The Xbox Game Pass has only been available for a short while now, but it seems to be having a greater positive effect on smaller indie game developers than expected. Currently, users can subscribe for $10 per month for the PC version or link with an Xbox Game Pass for the Xbox One for $15 a month, gaining access to a large library of games.
This allows players to experience a little bit of everything without necessarily committing to a single game at full price. This is great for players who are simply too busy to play longer games all the way through, and would prefer to weave in various titles over a longer period of time. Not only is the service popular with consumers, it also appears that developers are benefiting as well by providing an additional level of unexpected advertising.
In a recent interview with GamesIndustry, creator Mike Rose spoke about how the service affected sale for Descenders, which has now been played by 600,000 consumers:
“It surprised me. Being on Xbox Game Pass means that you basically have constant featuring on Xbox. Your game is on the dashboard all the time... People are seeing our game every day. And because of that, during launch month, our Xbox sales — we didn't do any discounts on it or anything — quadrupled, and have now settled to about three times as much as before. It's essentially an advert; a straight-up advert.”
This is one of the first times that a developer has spoken directly about the positive secondary effects of being included in the new subscription service offered by Microsoft. Normally, the statements of how good the partnership comes directly from Microsoft, but without any data to back up the claim.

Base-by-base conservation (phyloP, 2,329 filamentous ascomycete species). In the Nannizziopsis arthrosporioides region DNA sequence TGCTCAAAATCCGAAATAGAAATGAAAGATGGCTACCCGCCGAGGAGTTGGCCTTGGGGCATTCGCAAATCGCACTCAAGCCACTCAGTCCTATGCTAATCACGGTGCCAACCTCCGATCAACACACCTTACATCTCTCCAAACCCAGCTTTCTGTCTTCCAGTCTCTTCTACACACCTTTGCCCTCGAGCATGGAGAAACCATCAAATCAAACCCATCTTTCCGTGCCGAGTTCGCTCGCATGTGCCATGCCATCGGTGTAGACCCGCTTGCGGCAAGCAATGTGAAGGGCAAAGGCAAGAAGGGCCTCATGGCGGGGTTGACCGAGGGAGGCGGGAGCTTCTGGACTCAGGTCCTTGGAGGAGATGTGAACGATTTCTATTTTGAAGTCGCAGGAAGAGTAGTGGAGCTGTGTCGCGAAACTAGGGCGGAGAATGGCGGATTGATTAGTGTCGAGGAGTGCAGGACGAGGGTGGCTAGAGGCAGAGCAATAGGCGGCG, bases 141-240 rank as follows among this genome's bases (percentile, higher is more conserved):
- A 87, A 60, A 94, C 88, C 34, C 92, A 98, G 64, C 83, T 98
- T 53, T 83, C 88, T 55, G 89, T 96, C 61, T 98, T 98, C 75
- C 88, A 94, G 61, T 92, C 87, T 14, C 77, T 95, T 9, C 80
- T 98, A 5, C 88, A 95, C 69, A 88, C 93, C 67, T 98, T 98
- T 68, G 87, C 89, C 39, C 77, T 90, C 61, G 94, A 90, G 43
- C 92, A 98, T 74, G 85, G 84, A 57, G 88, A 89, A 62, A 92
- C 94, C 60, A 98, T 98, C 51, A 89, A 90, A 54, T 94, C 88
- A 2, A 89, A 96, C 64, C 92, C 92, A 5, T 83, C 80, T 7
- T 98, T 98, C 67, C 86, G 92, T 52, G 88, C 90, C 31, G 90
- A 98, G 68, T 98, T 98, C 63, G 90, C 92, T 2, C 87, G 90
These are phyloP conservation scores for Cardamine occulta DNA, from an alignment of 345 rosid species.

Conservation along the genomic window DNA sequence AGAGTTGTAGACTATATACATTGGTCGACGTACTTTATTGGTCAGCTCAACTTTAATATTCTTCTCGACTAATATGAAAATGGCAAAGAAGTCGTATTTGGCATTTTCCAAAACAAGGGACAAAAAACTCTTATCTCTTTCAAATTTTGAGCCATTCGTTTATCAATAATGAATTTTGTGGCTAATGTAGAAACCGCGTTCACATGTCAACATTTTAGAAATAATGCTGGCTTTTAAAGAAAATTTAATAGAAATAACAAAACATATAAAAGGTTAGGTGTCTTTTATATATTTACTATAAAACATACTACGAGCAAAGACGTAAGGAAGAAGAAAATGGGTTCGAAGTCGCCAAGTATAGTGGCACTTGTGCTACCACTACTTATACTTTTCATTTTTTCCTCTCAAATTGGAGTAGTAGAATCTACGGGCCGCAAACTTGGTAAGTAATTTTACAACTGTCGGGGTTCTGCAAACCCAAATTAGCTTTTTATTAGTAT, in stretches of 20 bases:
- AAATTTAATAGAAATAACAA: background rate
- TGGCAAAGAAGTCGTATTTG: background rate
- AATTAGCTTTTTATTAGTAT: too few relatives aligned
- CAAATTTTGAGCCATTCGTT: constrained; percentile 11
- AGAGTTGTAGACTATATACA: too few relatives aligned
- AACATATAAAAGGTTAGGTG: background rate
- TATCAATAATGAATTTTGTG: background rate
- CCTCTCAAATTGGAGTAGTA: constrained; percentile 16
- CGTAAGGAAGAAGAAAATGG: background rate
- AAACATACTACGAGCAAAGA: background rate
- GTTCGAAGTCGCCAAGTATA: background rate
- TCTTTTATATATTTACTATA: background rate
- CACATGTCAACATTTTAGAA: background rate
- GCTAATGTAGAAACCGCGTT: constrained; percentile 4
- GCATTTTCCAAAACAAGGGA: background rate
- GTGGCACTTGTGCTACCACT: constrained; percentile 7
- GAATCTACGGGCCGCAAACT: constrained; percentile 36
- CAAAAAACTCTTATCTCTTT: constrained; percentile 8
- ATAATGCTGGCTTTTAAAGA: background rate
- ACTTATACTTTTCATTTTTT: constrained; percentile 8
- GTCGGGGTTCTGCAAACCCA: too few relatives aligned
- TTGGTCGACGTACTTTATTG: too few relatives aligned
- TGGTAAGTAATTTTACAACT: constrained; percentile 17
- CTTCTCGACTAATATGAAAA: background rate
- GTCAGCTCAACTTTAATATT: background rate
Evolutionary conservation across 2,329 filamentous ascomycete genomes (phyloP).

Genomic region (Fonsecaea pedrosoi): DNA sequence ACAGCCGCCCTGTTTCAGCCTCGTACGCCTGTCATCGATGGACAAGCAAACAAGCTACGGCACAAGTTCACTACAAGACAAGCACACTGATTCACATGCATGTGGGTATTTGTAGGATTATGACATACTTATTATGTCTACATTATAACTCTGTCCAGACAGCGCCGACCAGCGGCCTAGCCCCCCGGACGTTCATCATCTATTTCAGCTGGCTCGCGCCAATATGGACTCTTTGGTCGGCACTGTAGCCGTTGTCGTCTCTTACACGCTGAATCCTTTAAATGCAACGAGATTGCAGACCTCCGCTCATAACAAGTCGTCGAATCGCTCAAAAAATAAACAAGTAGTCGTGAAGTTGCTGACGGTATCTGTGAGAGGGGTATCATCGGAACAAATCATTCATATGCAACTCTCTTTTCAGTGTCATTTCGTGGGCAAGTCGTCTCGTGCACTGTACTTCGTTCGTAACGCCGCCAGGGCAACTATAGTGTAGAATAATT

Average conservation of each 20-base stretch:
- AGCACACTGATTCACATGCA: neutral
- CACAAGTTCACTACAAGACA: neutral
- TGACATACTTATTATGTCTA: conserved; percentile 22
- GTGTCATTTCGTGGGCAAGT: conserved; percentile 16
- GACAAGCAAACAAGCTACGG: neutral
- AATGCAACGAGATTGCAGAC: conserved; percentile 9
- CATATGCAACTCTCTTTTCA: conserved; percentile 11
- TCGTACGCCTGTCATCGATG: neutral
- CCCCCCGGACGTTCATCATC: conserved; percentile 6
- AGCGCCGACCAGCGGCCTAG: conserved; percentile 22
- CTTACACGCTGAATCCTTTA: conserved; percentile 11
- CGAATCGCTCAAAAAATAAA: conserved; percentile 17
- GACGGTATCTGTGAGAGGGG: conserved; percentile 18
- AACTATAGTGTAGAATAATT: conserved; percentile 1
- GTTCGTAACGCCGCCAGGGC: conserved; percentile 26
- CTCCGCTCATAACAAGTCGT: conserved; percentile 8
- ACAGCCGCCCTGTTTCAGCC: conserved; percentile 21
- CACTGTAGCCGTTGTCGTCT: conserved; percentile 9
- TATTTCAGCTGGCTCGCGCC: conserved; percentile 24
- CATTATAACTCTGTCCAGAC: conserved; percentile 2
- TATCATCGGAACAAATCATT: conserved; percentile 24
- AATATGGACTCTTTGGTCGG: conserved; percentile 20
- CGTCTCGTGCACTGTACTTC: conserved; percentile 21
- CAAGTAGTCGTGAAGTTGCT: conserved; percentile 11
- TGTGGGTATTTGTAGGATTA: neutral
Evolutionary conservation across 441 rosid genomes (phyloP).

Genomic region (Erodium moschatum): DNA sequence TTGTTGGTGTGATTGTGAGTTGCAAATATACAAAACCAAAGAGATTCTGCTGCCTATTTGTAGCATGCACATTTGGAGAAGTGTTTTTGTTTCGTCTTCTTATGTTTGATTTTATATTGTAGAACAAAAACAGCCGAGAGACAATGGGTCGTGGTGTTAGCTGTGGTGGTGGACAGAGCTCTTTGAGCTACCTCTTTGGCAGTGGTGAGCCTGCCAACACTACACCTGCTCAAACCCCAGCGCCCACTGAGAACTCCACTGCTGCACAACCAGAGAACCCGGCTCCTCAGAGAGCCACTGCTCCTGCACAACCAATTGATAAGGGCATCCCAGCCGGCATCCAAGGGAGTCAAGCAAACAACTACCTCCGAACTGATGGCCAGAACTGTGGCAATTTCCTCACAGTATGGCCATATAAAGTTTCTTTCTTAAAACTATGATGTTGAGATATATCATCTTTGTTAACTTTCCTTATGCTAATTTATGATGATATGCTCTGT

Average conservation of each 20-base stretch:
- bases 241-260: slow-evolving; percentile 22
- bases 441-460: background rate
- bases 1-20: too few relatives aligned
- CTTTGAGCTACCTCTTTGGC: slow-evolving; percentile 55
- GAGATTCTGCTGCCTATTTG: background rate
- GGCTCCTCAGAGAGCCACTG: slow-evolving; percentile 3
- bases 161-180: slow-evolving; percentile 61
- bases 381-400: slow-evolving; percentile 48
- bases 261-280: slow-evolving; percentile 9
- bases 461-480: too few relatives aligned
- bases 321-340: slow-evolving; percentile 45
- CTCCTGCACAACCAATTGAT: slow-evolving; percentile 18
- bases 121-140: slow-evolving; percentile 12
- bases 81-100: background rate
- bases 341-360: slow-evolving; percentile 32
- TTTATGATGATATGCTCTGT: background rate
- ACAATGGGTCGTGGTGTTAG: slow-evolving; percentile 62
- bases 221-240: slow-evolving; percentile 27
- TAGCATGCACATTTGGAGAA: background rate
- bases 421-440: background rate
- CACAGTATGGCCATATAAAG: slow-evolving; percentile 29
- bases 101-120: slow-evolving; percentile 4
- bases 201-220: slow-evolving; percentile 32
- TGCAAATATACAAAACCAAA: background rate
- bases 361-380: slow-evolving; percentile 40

In this way, the subscription may be utilized as a sort of try before you buy service. While some users will certainly appreciate a broad selection of games, others may simply view the price point as a great way to sample many games and then make their purchasing decision. With indie games, the boost in sales may be a combination of having consumers test the game first, then be swayed by the price point - often far lower than AAA titles.
In any case, the unexpected benefit is simply one more reason to expect video game subscription services to grow in number and popularity. It may also be a gateway for smaller indie developers to have their games reach more consumers than they would otherwise do on their own.